This summer, 92 musicians between the ages of 16 and 26 trained and performed with the prestigious National Youth Orchestra (NYO) of Canada, including eight UBC students and alumni.
The annual seven week long program has a competitive audition process, accepting just 90-100 of the finest young musicians from across the country. For the first five weeks, the musicians trained at the Wilfrid Laurier University in Waterloo, Ontario starting with smaller chamber music ensembles before progressing into larger orchestral works.
“The thing about that was it was awesome because all we did was rehearse and practice, and we didn’t have to think about anything else,” said Julia Chien, a recent UBC alumnus with a Bachelor of Music in Percussion Performance. “It was wake up, eat breakfast, rehearse, eat lunch, rehearse, eat dinner, rehearse, and then go and sleep and restart the next day.”
Following the intensive training phase, the program culminates in a two week Canada-wide tour showcasing their summers’ efforts.
John-Paul Radelet, a third year music student at UBC and violinist in the 2015 NYO, found out about the summer opportunity when he was 10, and first auditioned at the age of 14, unsuccessfully. During his first year as a part of the NYO this summer, touring with the orchestra one of Radelet’s most memorable experiences.
“It’s weird to think of musicians as a sports team but we all lived together for five weeks in residence and then ate all our meals together and went on a bus trip and planes and stuff together,” said Radelet. “So just going to venue to venue as a group was a cool experience.”
“My favourite part of touring was just being in these music halls that professional musicians play in,” said Lucas O’Fee, a UBC alumnus with a Bachelor of Music in Trombone Performance. “It was like being in a professional orchestra -- you'd just go in through the backstage entrance and set up your stuff in the dressing room where all the pros set up.”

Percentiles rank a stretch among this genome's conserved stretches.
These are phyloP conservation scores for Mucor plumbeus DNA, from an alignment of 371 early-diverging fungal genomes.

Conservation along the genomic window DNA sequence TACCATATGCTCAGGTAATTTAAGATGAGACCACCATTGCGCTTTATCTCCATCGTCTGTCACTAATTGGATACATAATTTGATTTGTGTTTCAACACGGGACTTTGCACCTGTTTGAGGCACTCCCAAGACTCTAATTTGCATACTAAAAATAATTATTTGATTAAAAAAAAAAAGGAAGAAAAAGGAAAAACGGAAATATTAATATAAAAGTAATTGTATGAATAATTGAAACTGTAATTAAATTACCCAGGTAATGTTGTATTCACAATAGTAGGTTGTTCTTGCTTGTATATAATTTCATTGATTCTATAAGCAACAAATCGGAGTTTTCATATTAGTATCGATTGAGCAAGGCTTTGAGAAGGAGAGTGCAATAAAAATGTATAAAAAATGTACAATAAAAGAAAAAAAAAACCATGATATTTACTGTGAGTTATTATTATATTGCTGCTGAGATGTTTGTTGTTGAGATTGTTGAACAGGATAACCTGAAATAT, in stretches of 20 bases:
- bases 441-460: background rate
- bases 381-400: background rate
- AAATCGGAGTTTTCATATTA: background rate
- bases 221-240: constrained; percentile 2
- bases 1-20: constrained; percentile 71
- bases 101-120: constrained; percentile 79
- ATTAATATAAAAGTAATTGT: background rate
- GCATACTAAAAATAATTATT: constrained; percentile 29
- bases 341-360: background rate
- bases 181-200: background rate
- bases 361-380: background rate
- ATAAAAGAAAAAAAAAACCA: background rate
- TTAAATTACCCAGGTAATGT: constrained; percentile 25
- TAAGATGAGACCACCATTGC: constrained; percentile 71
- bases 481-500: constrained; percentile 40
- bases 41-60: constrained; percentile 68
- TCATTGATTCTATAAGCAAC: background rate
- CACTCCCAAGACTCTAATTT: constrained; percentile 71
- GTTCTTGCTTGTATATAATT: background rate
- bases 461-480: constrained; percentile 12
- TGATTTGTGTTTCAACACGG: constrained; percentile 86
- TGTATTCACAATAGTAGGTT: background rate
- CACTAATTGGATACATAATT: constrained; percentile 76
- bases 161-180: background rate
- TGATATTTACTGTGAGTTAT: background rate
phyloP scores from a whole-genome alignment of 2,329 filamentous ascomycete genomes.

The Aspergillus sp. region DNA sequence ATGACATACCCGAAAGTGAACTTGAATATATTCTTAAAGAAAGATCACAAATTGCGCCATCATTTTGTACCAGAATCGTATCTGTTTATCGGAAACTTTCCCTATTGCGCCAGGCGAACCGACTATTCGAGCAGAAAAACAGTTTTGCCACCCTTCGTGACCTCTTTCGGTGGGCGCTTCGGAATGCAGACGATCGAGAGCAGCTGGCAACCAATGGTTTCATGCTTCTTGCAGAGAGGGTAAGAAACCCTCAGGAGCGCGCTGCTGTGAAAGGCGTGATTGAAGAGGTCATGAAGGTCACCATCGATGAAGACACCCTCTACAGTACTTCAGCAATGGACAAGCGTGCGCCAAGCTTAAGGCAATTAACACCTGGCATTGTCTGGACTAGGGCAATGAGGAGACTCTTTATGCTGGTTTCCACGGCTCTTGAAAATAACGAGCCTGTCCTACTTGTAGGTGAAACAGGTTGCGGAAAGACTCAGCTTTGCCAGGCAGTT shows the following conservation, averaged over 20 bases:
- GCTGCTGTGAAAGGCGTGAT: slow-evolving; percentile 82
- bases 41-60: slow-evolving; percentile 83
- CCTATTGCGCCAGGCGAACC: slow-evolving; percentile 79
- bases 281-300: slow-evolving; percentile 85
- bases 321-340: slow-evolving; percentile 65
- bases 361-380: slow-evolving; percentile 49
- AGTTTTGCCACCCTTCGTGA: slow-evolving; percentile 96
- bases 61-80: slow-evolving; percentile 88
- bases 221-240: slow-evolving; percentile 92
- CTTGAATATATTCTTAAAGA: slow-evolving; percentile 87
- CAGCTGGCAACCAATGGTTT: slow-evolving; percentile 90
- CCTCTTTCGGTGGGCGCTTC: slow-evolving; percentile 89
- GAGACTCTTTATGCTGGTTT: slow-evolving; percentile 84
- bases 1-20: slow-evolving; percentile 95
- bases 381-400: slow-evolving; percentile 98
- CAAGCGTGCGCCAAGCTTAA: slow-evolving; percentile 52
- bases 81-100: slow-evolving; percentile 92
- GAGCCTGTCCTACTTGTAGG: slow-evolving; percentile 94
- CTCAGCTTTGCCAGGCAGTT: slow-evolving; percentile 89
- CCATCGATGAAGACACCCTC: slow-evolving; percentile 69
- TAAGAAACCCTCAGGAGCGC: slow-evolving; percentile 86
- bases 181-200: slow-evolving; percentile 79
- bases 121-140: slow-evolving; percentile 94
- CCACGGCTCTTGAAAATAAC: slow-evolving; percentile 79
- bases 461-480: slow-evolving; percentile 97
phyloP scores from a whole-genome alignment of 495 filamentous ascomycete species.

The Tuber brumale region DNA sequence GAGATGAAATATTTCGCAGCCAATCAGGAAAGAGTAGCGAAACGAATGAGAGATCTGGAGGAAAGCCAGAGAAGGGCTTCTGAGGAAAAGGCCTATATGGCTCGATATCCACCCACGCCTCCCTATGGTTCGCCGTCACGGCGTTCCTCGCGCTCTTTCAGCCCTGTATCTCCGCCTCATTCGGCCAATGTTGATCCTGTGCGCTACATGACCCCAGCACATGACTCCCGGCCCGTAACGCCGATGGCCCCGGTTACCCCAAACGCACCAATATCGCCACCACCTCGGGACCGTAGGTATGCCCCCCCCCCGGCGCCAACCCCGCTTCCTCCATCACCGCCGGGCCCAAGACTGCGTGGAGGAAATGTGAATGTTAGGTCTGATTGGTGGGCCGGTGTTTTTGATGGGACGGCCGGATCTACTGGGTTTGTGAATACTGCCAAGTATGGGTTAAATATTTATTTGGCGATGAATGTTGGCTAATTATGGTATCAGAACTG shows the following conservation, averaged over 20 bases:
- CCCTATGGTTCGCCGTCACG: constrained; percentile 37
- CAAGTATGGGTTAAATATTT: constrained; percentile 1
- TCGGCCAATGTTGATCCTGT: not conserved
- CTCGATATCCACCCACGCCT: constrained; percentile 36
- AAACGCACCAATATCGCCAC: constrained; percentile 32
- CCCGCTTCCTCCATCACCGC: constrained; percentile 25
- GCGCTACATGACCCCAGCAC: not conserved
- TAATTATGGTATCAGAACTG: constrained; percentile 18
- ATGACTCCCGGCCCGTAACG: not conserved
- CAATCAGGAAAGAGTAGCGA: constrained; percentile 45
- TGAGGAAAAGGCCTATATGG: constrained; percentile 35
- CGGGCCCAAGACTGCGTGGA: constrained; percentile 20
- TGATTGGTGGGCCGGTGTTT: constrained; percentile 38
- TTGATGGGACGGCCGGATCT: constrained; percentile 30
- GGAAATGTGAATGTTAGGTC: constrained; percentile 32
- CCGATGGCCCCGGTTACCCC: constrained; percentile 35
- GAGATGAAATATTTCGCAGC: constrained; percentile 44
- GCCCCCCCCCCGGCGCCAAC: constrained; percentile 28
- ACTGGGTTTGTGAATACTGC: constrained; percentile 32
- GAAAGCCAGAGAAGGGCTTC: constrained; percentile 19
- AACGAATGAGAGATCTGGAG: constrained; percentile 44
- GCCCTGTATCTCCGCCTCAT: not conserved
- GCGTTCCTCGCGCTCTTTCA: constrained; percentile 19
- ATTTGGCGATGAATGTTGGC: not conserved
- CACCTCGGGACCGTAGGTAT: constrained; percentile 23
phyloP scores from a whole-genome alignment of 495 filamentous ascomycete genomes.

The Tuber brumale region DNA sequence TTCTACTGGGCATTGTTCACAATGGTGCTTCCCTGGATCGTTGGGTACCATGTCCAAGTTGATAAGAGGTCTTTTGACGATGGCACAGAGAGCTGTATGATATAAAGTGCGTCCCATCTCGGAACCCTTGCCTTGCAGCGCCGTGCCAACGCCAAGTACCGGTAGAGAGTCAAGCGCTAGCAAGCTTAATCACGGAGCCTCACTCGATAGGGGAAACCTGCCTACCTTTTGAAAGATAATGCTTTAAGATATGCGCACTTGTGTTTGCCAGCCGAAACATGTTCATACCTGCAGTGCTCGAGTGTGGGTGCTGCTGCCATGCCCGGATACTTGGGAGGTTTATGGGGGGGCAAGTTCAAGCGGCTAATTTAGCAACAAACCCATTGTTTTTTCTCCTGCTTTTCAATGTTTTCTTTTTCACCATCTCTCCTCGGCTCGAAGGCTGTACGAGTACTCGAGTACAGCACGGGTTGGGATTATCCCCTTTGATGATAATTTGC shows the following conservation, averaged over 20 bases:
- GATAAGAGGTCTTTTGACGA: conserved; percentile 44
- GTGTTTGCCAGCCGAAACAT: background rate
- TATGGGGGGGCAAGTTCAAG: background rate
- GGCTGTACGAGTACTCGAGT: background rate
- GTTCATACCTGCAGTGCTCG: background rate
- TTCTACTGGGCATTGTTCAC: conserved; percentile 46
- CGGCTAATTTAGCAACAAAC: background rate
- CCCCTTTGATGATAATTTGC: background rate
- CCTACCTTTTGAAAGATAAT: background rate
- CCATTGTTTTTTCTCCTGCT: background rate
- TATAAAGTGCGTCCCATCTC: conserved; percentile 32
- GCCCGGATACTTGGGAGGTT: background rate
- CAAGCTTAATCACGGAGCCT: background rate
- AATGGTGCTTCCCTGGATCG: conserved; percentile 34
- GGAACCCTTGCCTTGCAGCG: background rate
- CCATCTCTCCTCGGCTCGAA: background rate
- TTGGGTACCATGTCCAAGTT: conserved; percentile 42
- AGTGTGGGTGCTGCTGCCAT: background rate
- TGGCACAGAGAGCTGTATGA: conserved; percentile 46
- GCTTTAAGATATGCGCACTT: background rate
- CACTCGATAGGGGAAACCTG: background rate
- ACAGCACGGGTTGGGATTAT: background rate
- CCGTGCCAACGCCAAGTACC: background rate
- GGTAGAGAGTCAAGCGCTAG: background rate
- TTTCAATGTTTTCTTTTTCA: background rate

Chien also found her experiences very close to the professional world.
“When the actual orchestral part started, our conductor, the maestro, didn’t come in until four days before we were on for our first concert,” said Chien. “[That was] way closer to the actual experience of going into a professional gig.”
This year, the National Youth Orchestra had eight performances in four provinces, including one here at UBC. For the eight UBC students in the program, their home concert hall at the Chan Centre was a special stop, although they were now playing among a different orchestra group.
Chien, Radelet and O’Fee were all members of the UBC Symphony Orchestra, another group of high calibre musicians based on campus. For Radelet, the NYO allowed him to focus all of his energy on his music, something that was not feasible while he was studying at UBC.
“The big difference is in something like NYO and any summer orchestral program, all you’re doing is focusing on your performance," said Radelet. “Whereas when you’re playing with the UBC symphony, you also have about six or seven other courses on top of it, so balancing things mentally is kind of challenging.”
On top of managing other coursework, being in the UBC Symphony Orchestra can come along with the added stress of ensuring one’s spot in the ensemble is maintained through regular rounds of auditions.
On the other hand, O’Fee found he had more opportunities to play major repertoire during his longer stay at UBC.
“UBC orchestra a couple years ago did Stravinsky’s Rite of Spring,” said O’Fee. “It just wouldn’t be feasible to take an ensemble like that on tour with the NYO, so the NYO had to do smaller works.”
O’Fee just entered his Masters program in Trombone Performance at Indiana University this fall, and hopes to become a professional trombonist.
“I’m hoping that the insane competition here [at UBC and the NYO] will help me really put in the effort I need to put in to take my playing to the next level.”